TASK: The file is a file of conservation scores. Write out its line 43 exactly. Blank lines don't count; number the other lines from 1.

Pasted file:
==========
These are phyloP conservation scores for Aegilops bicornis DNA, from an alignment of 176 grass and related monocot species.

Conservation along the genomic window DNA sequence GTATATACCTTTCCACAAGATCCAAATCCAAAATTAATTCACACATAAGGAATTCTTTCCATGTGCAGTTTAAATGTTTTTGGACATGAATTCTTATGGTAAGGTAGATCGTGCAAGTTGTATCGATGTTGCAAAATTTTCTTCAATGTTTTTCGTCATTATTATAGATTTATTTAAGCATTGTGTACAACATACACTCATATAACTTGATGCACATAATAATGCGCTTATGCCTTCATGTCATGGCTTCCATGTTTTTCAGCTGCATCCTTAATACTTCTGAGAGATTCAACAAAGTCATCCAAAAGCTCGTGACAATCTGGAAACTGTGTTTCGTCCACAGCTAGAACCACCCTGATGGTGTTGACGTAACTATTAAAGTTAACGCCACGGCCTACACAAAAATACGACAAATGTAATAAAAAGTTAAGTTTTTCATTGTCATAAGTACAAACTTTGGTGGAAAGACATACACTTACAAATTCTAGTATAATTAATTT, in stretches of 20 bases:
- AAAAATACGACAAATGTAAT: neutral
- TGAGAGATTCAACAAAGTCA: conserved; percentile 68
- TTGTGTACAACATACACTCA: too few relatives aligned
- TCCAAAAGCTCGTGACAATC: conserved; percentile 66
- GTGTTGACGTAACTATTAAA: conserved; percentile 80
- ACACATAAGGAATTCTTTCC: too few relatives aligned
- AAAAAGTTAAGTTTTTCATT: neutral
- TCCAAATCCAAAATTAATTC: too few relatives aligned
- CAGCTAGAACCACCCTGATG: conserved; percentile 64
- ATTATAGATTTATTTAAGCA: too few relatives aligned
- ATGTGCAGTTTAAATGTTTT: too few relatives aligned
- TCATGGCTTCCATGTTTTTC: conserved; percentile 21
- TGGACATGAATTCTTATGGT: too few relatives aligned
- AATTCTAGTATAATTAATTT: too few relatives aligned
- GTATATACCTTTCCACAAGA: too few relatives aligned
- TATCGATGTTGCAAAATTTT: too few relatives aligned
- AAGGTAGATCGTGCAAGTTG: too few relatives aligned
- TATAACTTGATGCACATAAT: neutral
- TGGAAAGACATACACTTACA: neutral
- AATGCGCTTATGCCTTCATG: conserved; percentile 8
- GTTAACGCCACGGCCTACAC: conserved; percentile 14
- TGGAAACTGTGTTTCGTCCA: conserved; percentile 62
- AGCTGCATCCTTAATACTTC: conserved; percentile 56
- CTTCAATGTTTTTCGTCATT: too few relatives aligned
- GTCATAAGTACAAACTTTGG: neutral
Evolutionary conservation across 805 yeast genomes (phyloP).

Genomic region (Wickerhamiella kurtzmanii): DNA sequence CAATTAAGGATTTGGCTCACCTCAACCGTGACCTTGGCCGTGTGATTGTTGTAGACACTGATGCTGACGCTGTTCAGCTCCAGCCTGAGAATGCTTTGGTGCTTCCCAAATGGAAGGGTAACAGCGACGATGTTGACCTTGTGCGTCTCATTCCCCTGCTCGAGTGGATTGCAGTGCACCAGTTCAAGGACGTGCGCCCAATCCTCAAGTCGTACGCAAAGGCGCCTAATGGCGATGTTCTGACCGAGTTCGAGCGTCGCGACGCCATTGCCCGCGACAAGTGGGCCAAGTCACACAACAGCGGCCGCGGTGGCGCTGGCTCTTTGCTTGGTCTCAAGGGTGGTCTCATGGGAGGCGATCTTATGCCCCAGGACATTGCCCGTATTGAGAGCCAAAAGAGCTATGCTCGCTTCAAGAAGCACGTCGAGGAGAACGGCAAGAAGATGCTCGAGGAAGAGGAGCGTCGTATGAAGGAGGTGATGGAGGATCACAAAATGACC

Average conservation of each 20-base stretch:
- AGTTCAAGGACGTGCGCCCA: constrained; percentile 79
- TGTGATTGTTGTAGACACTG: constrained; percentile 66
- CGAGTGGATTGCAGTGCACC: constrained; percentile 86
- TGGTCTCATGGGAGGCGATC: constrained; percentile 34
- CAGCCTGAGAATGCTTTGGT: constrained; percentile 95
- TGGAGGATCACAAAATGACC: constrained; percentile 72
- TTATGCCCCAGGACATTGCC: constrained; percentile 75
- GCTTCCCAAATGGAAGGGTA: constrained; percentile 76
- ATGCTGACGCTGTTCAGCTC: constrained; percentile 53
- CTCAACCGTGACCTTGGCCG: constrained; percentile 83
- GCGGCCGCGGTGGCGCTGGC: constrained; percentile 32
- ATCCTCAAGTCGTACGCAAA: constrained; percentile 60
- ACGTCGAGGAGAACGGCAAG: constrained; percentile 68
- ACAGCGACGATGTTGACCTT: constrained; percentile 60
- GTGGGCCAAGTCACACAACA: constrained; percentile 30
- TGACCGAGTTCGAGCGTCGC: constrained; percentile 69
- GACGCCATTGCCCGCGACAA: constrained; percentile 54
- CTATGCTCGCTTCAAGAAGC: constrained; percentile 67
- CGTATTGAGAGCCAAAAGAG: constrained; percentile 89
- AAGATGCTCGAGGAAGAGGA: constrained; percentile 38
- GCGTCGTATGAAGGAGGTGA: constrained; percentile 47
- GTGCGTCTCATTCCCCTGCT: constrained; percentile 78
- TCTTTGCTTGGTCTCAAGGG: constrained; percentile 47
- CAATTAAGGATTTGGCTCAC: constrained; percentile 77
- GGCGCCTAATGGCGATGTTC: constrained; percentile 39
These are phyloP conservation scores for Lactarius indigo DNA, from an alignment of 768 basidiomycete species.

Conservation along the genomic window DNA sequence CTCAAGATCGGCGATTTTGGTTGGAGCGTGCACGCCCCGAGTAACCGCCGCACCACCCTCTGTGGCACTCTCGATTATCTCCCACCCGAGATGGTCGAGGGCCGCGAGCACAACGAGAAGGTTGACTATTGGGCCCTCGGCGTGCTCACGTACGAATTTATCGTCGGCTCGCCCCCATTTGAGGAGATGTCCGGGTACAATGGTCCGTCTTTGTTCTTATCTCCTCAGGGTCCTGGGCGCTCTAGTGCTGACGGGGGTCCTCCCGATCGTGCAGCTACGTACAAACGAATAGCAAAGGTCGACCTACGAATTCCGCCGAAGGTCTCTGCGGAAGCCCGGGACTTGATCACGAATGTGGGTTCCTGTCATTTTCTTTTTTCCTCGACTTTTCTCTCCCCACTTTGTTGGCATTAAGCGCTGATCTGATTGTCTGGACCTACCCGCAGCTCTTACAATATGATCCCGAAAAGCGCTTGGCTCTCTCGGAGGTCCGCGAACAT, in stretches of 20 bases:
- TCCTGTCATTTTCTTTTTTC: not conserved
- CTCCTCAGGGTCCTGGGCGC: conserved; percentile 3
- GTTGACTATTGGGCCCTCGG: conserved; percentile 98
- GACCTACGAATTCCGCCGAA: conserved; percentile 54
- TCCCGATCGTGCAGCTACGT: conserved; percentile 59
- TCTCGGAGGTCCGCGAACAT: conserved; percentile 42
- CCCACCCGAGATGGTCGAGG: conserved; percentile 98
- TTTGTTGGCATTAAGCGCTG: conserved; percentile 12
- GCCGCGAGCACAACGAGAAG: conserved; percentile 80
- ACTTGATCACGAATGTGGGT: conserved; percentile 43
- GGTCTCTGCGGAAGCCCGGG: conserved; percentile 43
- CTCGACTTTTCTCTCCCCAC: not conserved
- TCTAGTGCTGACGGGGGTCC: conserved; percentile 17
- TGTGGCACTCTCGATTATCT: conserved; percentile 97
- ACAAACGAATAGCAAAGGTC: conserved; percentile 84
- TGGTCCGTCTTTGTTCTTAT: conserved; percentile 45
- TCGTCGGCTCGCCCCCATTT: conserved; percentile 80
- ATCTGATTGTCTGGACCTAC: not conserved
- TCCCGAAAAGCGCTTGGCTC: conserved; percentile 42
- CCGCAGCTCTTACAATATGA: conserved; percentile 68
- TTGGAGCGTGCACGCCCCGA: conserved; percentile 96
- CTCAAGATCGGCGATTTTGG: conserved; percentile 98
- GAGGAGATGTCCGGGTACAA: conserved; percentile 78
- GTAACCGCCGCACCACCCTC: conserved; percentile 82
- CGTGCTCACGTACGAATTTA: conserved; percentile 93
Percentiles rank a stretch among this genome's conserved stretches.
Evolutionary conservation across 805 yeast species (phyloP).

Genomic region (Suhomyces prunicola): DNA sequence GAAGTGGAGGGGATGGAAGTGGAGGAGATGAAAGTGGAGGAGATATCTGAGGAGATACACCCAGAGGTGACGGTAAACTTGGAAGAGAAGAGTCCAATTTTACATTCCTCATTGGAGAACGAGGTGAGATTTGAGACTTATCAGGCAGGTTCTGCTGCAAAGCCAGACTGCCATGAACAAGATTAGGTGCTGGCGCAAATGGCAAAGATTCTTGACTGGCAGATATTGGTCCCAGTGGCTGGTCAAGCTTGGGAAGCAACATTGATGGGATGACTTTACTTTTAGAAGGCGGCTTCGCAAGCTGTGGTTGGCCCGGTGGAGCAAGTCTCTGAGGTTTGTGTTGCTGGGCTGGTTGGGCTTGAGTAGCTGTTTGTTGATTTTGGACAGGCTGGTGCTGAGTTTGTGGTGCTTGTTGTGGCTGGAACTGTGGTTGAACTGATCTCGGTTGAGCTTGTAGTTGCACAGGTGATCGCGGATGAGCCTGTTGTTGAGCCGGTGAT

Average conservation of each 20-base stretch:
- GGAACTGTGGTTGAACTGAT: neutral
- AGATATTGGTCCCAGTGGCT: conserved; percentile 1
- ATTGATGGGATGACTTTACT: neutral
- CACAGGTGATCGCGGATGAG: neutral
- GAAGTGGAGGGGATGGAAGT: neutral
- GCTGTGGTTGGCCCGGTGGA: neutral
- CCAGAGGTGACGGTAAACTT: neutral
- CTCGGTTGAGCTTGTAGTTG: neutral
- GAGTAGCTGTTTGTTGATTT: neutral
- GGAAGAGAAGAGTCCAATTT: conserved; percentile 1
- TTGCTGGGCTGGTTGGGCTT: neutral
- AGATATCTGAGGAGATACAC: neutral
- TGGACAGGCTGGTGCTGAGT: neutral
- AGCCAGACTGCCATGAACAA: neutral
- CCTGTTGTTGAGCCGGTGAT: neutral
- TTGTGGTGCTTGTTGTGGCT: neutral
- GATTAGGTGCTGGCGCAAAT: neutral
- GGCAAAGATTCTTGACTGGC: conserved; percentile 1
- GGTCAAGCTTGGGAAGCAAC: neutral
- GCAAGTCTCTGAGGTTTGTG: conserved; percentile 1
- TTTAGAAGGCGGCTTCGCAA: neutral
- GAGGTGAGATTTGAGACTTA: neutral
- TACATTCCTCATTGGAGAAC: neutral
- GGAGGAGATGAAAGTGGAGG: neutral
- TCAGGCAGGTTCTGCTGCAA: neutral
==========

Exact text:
- ACGTCGAGGAGAACGGCAAG: constrained; percentile 68